- No turret ring protection.
- No opening for the pre-heating of the engine cooling system: This featured in tanks built after February 1944, so cannot be found in the first eleven vehicles.
- No fittings to lock the front flat track guards: Prototypes V1, V2, and V3 featured this, so this is firm evidence the Swedish Königstiger was not one of the three prototypes.
- No center mount on rearmost side mudguard: the prototypes and some early production vehicles lacked this feature.
- No recess in the front armor on the right hand side at the machine gunner’s periscope: There is evidence this featured on vehicle ‘no. 280 009’, so the Swedish Königstiger predates this.
A combination of all these details means a few long-held theories on the origin of this vehicle can be discarded.
One such theory is that the vehicle had belonged to s.Pz.Abt. 503 (schwere Panzerabteilung 503 [trans. 503rd Heavy Panzer Battalion]) which was equipped with Königstigers and had fought in Normandy during Operation Overlord and the subsequent Allied push inland. However, this can easily be discounted as the unit would not have had access to the late tracks, gear ring, and muzzle brake because these had not been manufactured at that time. It is unlikely that, for some bizarre reason, French military authorities would have made these modifications on an abandoned vehicle. For similar reasons, the theory suggesting it belonged to Fkl 316 (PanzerKompanie Funklenk 316) can be rejected
Another theory suggests that it had belonged to s.Pz.Abt. 506 (schwere Panzerabteilung 506 [trans. 506th Heavy Panzer Battalion]), a unit that never fought in France. It is unlikely that a vehicle from this unit would have been moved to Gien from either the Netherlands or Germany. Even so, the muzzle brake could hardly have been in the field at the time when s.Pz.Abt. 506 was active with these tanks as the muzzle brakes had only just been fitted to the factory tanks.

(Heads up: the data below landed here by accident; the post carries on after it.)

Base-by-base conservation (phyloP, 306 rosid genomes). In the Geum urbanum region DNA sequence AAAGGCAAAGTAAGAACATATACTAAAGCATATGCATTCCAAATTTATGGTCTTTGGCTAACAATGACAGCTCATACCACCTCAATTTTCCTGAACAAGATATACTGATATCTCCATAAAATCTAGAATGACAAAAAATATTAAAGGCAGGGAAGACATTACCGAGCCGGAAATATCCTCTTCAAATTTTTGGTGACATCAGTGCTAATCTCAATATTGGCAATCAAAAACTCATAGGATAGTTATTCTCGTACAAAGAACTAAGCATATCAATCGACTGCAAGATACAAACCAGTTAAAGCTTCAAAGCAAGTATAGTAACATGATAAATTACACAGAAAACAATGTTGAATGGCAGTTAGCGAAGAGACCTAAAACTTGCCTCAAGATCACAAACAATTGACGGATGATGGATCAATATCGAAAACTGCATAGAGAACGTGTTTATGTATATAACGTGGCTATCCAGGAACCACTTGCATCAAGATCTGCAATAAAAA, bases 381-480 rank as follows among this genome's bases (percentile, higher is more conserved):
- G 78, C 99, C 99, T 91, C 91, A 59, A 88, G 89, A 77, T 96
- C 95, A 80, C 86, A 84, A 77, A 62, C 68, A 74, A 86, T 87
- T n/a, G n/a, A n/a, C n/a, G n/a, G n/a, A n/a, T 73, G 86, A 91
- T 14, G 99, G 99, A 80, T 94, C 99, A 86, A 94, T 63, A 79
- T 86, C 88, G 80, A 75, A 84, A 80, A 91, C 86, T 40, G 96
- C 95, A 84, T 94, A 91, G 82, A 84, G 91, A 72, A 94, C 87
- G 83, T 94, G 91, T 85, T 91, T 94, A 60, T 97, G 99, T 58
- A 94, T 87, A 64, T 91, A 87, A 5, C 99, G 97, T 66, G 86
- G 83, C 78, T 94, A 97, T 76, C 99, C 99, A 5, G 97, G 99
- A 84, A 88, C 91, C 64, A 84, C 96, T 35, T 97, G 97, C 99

Lastly, one theory points out that it was of the prototype (V1-3) tanks, though, as has been explained, this is not possible as it lacked an opening for pre-heating of the engine cooling system and it did not have the fittings to lock the front flat track guards.
A combination of factors sets this Königstiger as an early vehicle (pre-production turret, single-piece barrel, ‘two-eyed’ sights, etcetera) with some late modifications (version 4 sprocket and late-war track links). This means the vehicle was an early vehicle kept in Germany throughout the war for tests and modifications which explains the late-war features. As a result, it is safe to conclude that the Swedish Königstiger was a test tank marked with number 211 from Kummersdorf which was the sixth series-produced tank with chassis number ‘280 006’. The vehicle was sent to the winter testing facility in Sankt Johann (Austria) at some point, probably late-1944.
After the end of the war in Europe, the vehicle was transported to a ‘gathering place’ in Gien.